White matter hyperintensities detection was performed using the fully automated and supervised FMRIB tool FSL BIANCA (Griffanti et al., 2016). BIANCA is based on a k-nearest neighbor algorithm and classifies the probability of WMHs based on the intensity and spatial features of the voxel. In order to create feature vectors for lesion classification, a training set of 36 manually segmented lesion masks were created, with the following number at each site: Oslo University Hospital = 10, Ullevål = 10, Baerum Hospital = 10, St. Olavs University Hospital = 10, Haukeland University Hospital = 5, and Ålesund Hospital = 1. BIANCA was run by separate training sets for each study location. For sites with 10 masks the training set consisted of solely local participants. For sites with <10 number of masks, the training set consisted of a mix of local participants and participants from an equivalent scanner. The intensity- and spatial-based lesion classification probability threshold was set to 0.7. An anatomical white matter mask from the T1 was used so as to exclude false positive hyperintensities occurring in regions outside the white matter. Volumetric lesion measurements of true WMH were calculated in mm3 and converted to milliliter (ml).

Due to a noticeable underestimation of WMH across multiple thresholds as well as a substantial number of false positive classifications of stroke lesions tissue as WMH in FSL BIANCA, manual editing of all BIANCA output was performed. This was done in accompany with a stroke mask based on the corresponding DWI-series in order to visualize the stroke lesion. A Wilcoxon-Mann-Whitney test was performed for calculation of the difference in volume between the automatic and the manually edited segmentations, revealing a significantly higher WMH volume after editing [mean (SD) of 24.7 (24.7) ml, as opposed to 20.4 (15.2) ml].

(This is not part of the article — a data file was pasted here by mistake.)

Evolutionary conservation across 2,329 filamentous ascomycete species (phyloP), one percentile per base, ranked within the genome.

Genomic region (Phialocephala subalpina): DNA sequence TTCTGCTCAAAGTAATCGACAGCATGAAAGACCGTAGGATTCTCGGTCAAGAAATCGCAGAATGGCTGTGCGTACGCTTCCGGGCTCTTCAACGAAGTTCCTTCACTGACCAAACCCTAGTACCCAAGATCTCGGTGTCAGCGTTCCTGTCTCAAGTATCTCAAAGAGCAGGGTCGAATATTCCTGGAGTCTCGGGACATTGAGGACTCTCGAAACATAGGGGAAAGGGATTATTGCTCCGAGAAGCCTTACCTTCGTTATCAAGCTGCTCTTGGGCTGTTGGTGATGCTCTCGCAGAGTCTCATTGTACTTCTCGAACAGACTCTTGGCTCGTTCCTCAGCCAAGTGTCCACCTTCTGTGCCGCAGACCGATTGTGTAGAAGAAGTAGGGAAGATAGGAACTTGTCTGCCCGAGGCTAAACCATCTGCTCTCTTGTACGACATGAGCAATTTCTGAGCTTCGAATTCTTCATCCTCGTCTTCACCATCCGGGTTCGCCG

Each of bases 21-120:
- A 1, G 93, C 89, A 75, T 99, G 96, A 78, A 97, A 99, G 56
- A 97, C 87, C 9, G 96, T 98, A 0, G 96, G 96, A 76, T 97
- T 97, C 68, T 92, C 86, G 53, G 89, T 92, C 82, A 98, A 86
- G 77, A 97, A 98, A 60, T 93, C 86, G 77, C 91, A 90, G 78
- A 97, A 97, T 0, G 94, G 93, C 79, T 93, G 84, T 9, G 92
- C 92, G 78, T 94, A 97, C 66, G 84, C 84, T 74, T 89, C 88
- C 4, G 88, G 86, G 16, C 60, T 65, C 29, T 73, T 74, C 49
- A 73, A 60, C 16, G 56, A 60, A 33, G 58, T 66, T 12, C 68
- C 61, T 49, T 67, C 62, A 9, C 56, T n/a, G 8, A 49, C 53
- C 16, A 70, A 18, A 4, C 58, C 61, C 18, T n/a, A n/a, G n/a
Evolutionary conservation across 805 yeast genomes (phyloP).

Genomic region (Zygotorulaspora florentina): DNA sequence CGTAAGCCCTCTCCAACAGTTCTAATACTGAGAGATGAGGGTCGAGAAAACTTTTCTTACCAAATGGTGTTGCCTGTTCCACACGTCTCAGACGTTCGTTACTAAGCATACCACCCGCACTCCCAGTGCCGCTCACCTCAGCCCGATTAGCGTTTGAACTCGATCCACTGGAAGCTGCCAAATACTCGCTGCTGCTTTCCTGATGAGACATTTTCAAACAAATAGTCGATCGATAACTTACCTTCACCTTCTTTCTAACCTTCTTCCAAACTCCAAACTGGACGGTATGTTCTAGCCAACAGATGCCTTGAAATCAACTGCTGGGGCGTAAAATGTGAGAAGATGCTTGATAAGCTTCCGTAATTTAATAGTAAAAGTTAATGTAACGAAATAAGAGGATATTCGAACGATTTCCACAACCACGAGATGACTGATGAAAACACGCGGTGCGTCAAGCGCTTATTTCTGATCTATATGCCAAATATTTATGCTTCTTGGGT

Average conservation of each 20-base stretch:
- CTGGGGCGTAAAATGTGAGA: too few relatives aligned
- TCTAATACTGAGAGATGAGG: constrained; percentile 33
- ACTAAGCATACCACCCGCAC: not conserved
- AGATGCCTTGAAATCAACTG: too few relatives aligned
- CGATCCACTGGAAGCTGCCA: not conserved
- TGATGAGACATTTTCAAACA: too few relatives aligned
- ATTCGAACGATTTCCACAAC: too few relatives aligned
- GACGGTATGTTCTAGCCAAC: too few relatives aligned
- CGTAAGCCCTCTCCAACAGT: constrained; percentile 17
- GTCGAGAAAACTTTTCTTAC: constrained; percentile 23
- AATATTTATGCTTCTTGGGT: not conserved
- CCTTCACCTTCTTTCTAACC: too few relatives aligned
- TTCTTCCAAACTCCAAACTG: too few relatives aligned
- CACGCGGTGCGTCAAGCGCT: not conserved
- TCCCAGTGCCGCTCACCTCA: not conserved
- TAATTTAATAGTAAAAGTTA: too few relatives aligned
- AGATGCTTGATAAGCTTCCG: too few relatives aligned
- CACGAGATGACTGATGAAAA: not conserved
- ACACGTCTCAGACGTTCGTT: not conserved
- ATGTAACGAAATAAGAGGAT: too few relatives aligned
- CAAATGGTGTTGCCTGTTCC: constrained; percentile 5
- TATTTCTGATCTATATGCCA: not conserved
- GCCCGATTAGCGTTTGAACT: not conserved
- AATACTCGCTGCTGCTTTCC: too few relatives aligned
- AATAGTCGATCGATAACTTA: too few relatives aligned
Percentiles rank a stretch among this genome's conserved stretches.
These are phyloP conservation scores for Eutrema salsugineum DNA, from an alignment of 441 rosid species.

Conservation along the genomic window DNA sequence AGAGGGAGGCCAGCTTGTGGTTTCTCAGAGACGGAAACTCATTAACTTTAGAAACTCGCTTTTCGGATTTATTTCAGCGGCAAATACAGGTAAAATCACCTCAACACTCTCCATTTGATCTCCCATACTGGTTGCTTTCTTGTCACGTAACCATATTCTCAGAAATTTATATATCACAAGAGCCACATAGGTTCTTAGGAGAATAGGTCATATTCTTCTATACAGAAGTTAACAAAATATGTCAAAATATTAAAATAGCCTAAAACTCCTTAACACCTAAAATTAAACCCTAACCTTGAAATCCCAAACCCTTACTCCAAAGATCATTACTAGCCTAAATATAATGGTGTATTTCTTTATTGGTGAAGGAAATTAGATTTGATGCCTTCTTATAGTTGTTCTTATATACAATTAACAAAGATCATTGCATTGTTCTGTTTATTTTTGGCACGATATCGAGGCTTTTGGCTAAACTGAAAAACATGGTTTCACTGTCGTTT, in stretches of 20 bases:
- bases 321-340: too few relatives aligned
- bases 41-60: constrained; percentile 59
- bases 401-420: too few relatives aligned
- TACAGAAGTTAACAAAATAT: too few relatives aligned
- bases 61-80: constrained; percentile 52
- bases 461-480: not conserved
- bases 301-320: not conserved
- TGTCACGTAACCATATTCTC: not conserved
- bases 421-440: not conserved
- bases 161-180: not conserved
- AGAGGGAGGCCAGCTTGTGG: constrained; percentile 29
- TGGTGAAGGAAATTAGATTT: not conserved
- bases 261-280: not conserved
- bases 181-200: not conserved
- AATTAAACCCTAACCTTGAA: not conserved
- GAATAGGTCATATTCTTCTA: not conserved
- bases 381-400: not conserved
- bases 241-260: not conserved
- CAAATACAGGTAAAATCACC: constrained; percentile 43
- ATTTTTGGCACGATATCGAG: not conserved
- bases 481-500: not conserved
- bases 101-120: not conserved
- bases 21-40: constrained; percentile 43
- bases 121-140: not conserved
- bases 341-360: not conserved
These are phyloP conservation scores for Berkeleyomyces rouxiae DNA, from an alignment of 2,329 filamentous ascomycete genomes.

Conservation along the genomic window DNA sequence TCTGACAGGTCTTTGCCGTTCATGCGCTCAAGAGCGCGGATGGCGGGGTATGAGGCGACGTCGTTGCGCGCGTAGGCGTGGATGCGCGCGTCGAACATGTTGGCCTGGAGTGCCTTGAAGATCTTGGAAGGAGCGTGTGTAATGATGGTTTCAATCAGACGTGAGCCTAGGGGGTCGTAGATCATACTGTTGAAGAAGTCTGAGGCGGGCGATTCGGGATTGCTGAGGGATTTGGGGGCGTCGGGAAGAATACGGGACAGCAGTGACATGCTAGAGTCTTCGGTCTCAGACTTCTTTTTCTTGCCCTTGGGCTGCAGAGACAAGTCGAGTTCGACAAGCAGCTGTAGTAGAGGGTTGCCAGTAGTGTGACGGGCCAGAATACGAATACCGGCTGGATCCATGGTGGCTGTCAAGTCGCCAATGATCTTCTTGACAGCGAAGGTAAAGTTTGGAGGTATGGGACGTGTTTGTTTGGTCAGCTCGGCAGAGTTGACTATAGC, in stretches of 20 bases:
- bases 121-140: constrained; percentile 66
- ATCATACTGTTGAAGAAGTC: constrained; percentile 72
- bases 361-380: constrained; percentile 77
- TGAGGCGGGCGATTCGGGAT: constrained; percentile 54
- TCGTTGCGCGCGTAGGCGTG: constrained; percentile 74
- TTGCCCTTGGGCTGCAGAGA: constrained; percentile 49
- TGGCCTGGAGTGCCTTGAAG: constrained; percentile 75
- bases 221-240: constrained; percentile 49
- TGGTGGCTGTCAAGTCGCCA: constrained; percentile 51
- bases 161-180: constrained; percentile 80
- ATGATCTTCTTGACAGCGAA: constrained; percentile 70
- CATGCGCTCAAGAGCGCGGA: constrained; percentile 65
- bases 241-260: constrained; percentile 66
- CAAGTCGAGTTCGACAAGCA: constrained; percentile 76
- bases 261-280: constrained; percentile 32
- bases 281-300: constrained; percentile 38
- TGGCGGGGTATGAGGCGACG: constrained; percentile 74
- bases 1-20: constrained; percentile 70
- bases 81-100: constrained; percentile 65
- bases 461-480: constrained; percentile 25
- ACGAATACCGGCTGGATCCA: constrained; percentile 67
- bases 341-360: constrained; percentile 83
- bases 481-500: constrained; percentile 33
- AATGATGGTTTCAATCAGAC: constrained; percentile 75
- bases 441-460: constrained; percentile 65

Stroke Volume Extraction and Stroke Location

Stroke volume lesion masks were created for the patients who had visible diffusion restriction on DWI. The stroke lesion volume is equivalent to the ischemic core that is a proxy of the amount of irreversibly destroyed brain parenchyma, identified as diffusion restriction on the DWI sequence. The acute infarcts were semi-automatically labeled with the help of the ITK-Snap snake tool (v. 3.8.0) (Yushkevich et al., 2006) (see Figure 1). The masked stroke volume in mm3 was automatically measured by ITK-snap (v. 3.8.0) and converted to ml.

FIGURE 1
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Figure 1. Examples of stroke lesion segmentation. Examples of voxel-based segmentation of stroke lesions in MNI space, as shown in the coronal, sagittal, and horizontal plane. Color map depicts a larger number of voxels and thus also a larger stroke increasing from red to yellow.